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Colombia: Social vulnerability and integrated risk

Data overview

The social vulnerability indicators for Colombia are spread over the themes of population, economy, infrastructure, education,and health. The dataset is composed of 60 indicators at level P3 of subnational geographic organization given in 1114 subdivisions distributed into parishes known in Colombia as: Municipios. The chart below explains the percentage of variables in the total dataset under each specific main theme.

Figure 1

The entire 60 indicators were statistically analyzed. In addition to a harmonized dataset, a reduction of the socio-economic indicators into a smaller parsimonious set of variables that best represent social and economic vulnerability cluster analysis was performed. The multi-variable statistical analysis was utilized to provide a statistical basis for the choice of indicators.

Table 1

Final variable selection

A correlation analysis was performed on the above variables (table 1). Highly correlated variables (Spearman’s R>0.700) were eliminated from further consideration to avoid subjectively choosing one variable over another for inclusion in subsequent analyses. The correlation analysis is useful in reducing the data to a set of variables that are parsimonious and acceptable to represent the social vulnerability of the Colombian population.
Table 2

Social Vulnerability components

The social vulnerability index for Colombia is composed by the subcomponents of population, economy, infrastructure, access to education and health. The spatial distribution of the population subcomponent (figure 1A) shows high levels of social vulnerability in the rural areas across the country. Whereas, the economy subcomponent (figure 2B) shows high levels of social vulnerability in the central part of the country, along the andes mountains range where major urban and economic centers e.g. Bogota, Medellin, Cali, etc. The subcomponent infrastructure (figure 1C) makes reference to the access to basic services i.e water, electricity, sewage; the spatial distribution for this component in Colombia reveals high levels of social vulnerability in the rural areas. The five components of social vulnerability (population, economy, education, infrastructure and health) are subsequently summed and normalized to produce the final social vulnerability score.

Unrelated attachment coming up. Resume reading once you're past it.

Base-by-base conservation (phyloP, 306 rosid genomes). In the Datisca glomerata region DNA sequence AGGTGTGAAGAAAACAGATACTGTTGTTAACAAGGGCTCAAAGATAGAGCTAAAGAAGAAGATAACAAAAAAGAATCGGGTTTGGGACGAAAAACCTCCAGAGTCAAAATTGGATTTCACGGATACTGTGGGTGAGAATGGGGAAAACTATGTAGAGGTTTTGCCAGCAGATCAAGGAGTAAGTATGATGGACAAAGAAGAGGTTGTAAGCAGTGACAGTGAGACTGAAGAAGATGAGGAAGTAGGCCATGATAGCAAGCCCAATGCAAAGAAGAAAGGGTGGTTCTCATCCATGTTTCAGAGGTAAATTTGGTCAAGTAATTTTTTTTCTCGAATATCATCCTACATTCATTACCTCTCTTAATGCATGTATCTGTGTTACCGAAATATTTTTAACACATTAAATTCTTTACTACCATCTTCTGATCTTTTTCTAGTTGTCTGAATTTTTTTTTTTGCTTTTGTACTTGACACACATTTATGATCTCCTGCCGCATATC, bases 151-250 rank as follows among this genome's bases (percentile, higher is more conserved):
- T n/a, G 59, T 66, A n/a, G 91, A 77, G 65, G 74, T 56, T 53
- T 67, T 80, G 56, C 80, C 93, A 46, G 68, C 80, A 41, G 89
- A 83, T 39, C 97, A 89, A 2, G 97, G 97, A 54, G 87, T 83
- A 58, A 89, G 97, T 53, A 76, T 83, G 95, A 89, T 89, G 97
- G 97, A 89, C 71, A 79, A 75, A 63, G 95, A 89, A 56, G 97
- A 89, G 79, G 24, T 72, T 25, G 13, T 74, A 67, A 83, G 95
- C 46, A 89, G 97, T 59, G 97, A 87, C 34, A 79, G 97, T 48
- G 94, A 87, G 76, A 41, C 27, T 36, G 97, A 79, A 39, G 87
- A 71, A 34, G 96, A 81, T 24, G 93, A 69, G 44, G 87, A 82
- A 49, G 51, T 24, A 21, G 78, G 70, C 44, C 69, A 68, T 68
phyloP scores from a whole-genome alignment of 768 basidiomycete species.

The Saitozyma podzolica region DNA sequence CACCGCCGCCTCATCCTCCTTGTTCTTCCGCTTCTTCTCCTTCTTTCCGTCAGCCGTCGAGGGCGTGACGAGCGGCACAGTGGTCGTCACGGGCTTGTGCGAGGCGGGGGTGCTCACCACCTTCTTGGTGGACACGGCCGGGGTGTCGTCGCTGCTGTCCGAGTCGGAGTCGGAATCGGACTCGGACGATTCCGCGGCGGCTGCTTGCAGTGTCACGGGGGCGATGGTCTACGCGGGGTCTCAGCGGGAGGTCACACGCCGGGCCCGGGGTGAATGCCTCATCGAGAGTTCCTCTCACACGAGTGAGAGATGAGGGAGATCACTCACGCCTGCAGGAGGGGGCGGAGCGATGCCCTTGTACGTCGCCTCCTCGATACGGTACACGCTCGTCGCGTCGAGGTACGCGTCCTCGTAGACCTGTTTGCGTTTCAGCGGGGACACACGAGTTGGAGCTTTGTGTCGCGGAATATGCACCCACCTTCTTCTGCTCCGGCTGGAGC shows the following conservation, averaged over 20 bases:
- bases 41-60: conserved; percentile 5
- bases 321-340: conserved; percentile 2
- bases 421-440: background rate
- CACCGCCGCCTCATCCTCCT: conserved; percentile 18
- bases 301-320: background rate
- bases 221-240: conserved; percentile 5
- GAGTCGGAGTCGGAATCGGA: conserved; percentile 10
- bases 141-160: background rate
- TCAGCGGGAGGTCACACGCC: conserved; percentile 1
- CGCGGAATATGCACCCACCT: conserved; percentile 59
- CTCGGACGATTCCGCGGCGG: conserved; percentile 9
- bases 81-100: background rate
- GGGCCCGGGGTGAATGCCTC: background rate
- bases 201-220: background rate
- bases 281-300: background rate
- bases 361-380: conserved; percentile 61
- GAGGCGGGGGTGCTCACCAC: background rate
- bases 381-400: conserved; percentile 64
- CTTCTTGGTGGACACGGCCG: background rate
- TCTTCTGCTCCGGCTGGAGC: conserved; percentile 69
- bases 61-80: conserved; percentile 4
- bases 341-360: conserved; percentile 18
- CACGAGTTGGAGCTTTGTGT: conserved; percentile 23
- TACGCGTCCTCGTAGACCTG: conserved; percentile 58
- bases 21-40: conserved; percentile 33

Figure 1

Integrated Risk

The integrated risk for Colombia is obtained from combining the social vulnerability and the risk average annual losses indexes. High integrated risk can be understood as those subnational areas experiencing high seismicity, high physical earthquake risk, and high levels of social vulnerability. The spatial distribution shows the levels of social vulnerability across Colombia (figure 2A). Major urban centres i.e Bogota, Medellin, Cali, remain at low to moderate social vulnerability, the rural areas across the country experience moderate to high levels of vulnerability due to the lack of access to basic services, lifelines, sewage system, education access, and healthcare. The Colombia high seismicity risk zone is along the west part of the country into the Andes mountains range; the spatial distribution of the physical risk (figure 2B) shows high levels of risk in the parishes along the pacific coast, in the Andes major cities and surrounding parishes experience high levels of risk which would result in high losses in the event of an earthquake. In consequence, the integrated risk (figure 2C) shows moderate to high levels of risk along the high seismicity zones in Colombia at both urban and rural areas; rural areas experiencing high levels of social vulnerability but not located in the high seismicity risk zones remain low to moderate risk.

Figure 2

  • colombia.1475759275.txt.gz
  • Last modified: 2016/10/06 15:07
  • by Miguel Toquica